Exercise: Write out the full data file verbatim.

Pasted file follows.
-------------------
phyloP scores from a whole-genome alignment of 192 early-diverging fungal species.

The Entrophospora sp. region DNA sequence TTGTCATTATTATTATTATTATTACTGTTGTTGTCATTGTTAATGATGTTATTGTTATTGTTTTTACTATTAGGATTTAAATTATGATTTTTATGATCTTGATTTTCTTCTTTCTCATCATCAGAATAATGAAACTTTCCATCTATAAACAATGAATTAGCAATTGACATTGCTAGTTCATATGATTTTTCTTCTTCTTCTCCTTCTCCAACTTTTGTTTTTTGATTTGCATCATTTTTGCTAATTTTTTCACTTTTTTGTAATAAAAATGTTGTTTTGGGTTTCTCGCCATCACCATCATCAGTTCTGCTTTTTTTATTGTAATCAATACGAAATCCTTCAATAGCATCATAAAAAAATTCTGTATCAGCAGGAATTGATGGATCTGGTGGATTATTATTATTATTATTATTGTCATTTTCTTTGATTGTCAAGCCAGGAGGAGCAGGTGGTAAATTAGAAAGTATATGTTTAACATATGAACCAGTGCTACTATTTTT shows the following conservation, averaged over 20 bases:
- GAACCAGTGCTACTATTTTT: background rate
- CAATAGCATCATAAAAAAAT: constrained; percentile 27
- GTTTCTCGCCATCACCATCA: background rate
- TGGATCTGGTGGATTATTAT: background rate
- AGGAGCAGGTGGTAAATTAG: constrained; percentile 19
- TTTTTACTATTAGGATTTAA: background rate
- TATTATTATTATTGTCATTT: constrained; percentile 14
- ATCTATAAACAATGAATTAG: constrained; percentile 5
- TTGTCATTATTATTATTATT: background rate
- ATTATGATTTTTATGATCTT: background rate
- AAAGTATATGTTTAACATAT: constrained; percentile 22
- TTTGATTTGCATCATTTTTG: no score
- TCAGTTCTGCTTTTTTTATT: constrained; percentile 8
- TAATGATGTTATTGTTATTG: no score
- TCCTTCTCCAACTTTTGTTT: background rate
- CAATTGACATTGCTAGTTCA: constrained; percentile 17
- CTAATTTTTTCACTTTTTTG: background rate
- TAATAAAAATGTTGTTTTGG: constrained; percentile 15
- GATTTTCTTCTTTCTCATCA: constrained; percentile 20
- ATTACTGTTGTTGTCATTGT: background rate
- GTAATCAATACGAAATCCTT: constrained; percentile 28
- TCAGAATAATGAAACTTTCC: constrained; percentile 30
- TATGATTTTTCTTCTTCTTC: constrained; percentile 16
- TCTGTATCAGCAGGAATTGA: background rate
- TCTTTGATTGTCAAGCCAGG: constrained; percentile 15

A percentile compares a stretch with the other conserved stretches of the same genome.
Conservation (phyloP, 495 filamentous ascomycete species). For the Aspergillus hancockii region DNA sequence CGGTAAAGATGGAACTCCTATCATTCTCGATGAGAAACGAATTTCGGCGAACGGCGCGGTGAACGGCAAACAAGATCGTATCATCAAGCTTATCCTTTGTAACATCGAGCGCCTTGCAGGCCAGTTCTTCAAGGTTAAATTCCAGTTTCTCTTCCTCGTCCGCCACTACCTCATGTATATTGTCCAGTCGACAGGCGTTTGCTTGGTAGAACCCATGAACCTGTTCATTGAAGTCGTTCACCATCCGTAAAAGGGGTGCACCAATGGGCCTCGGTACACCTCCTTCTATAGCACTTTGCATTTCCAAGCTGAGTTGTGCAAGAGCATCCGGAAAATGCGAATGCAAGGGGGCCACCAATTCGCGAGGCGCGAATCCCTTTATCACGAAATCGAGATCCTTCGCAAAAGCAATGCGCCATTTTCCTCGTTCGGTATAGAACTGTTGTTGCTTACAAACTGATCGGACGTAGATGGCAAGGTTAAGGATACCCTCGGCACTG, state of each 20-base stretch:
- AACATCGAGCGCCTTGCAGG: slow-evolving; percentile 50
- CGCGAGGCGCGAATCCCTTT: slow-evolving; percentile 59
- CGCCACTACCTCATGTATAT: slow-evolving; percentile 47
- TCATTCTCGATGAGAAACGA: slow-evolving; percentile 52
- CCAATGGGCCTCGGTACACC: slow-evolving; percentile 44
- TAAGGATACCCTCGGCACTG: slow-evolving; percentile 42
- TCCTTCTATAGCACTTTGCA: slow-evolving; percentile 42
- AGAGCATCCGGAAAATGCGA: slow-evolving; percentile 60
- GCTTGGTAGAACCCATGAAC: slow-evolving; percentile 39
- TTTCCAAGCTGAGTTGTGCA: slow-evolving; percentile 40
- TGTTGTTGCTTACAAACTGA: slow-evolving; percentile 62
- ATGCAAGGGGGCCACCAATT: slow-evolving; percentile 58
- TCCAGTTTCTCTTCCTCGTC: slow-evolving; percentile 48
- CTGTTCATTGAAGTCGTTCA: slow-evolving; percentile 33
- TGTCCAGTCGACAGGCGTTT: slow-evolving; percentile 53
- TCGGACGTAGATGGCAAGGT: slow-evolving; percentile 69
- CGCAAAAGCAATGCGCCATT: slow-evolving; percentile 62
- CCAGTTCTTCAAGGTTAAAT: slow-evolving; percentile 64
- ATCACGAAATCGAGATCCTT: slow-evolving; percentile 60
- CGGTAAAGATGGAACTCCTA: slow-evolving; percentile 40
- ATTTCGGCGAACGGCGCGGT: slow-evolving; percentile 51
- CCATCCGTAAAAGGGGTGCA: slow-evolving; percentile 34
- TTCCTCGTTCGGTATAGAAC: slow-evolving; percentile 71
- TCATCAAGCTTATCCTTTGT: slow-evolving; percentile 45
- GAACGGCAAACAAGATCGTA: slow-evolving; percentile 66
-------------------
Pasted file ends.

phyloP scores from a whole-genome alignment of 192 early-diverging fungal species.

The Entrophospora sp. region DNA sequence TTGTCATTATTATTATTATTATTACTGTTGTTGTCATTGTTAATGATGTTATTGTTATTGTTTTTACTATTAGGATTTAAATTATGATTTTTATGATCTTGATTTTCTTCTTTCTCATCATCAGAATAATGAAACTTTCCATCTATAAACAATGAATTAGCAATTGACATTGCTAGTTCATATGATTTTTCTTCTTCTTCTCCTTCTCCAACTTTTGTTTTTTGATTTGCATCATTTTTGCTAATTTTTTCACTTTTTTGTAATAAAAATGTTGTTTTGGGTTTCTCGCCATCACCATCATCAGTTCTGCTTTTTTTATTGTAATCAATACGAAATCCTTCAATAGCATCATAAAAAAATTCTGTATCAGCAGGAATTGATGGATCTGGTGGATTATTATTATTATTATTATTGTCATTTTCTTTGATTGTCAAGCCAGGAGGAGCAGGTGGTAAATTAGAAAGTATATGTTTAACATATGAACCAGTGCTACTATTTTT shows the following conservation, averaged over 20 bases:
- GAACCAGTGCTACTATTTTT: background rate
- CAATAGCATCATAAAAAAAT: constrained; percentile 27
- GTTTCTCGCCATCACCATCA: background rate
- TGGATCTGGTGGATTATTAT: background rate
- AGGAGCAGGTGGTAAATTAG: constrained; percentile 19
- TTTTTACTATTAGGATTTAA: background rate
- TATTATTATTATTGTCATTT: constrained; percentile 14
- ATCTATAAACAATGAATTAG: constrained; percentile 5
- TTGTCATTATTATTATTATT: background rate
- ATTATGATTTTTATGATCTT: background rate
- AAAGTATATGTTTAACATAT: constrained; percentile 22
- TTTGATTTGCATCATTTTTG: no score
- TCAGTTCTGCTTTTTTTATT: constrained; percentile 8
- TAATGATGTTATTGTTATTG: no score
- TCCTTCTCCAACTTTTGTTT: background rate
- CAATTGACATTGCTAGTTCA: constrained; percentile 17
- CTAATTTTTTCACTTTTTTG: background rate
- TAATAAAAATGTTGTTTTGG: constrained; percentile 15
- GATTTTCTTCTTTCTCATCA: constrained; percentile 20
- ATTACTGTTGTTGTCATTGT: background rate
- GTAATCAATACGAAATCCTT: constrained; percentile 28
- TCAGAATAATGAAACTTTCC: constrained; percentile 30
- TATGATTTTTCTTCTTCTTC: constrained; percentile 16
- TCTGTATCAGCAGGAATTGA: background rate
- TCTTTGATTGTCAAGCCAGG: constrained; percentile 15

A percentile compares a stretch with the other conserved stretches of the same genome.
Conservation (phyloP, 495 filamentous ascomycete species). For the Aspergillus hancockii region DNA sequence CGGTAAAGATGGAACTCCTATCATTCTCGATGAGAAACGAATTTCGGCGAACGGCGCGGTGAACGGCAAACAAGATCGTATCATCAAGCTTATCCTTTGTAACATCGAGCGCCTTGCAGGCCAGTTCTTCAAGGTTAAATTCCAGTTTCTCTTCCTCGTCCGCCACTACCTCATGTATATTGTCCAGTCGACAGGCGTTTGCTTGGTAGAACCCATGAACCTGTTCATTGAAGTCGTTCACCATCCGTAAAAGGGGTGCACCAATGGGCCTCGGTACACCTCCTTCTATAGCACTTTGCATTTCCAAGCTGAGTTGTGCAAGAGCATCCGGAAAATGCGAATGCAAGGGGGCCACCAATTCGCGAGGCGCGAATCCCTTTATCACGAAATCGAGATCCTTCGCAAAAGCAATGCGCCATTTTCCTCGTTCGGTATAGAACTGTTGTTGCTTACAAACTGATCGGACGTAGATGGCAAGGTTAAGGATACCCTCGGCACTG, state of each 20-base stretch:
- AACATCGAGCGCCTTGCAGG: slow-evolving; percentile 50
- CGCGAGGCGCGAATCCCTTT: slow-evolving; percentile 59
- CGCCACTACCTCATGTATAT: slow-evolving; percentile 47
- TCATTCTCGATGAGAAACGA: slow-evolving; percentile 52
- CCAATGGGCCTCGGTACACC: slow-evolving; percentile 44
- TAAGGATACCCTCGGCACTG: slow-evolving; percentile 42
- TCCTTCTATAGCACTTTGCA: slow-evolving; percentile 42
- AGAGCATCCGGAAAATGCGA: slow-evolving; percentile 60
- GCTTGGTAGAACCCATGAAC: slow-evolving; percentile 39
- TTTCCAAGCTGAGTTGTGCA: slow-evolving; percentile 40
- TGTTGTTGCTTACAAACTGA: slow-evolving; percentile 62
- ATGCAAGGGGGCCACCAATT: slow-evolving; percentile 58
- TCCAGTTTCTCTTCCTCGTC: slow-evolving; percentile 48
- CTGTTCATTGAAGTCGTTCA: slow-evolving; percentile 33
- TGTCCAGTCGACAGGCGTTT: slow-evolving; percentile 53
- TCGGACGTAGATGGCAAGGT: slow-evolving; percentile 69
- CGCAAAAGCAATGCGCCATT: slow-evolving; percentile 62
- CCAGTTCTTCAAGGTTAAAT: slow-evolving; percentile 64
- ATCACGAAATCGAGATCCTT: slow-evolving; percentile 60
- CGGTAAAGATGGAACTCCTA: slow-evolving; percentile 40
- ATTTCGGCGAACGGCGCGGT: slow-evolving; percentile 51
- CCATCCGTAAAAGGGGTGCA: slow-evolving; percentile 34
- TTCCTCGTTCGGTATAGAAC: slow-evolving; percentile 71
- TCATCAAGCTTATCCTTTGT: slow-evolving; percentile 45
- GAACGGCAAACAAGATCGTA: slow-evolving; percentile 66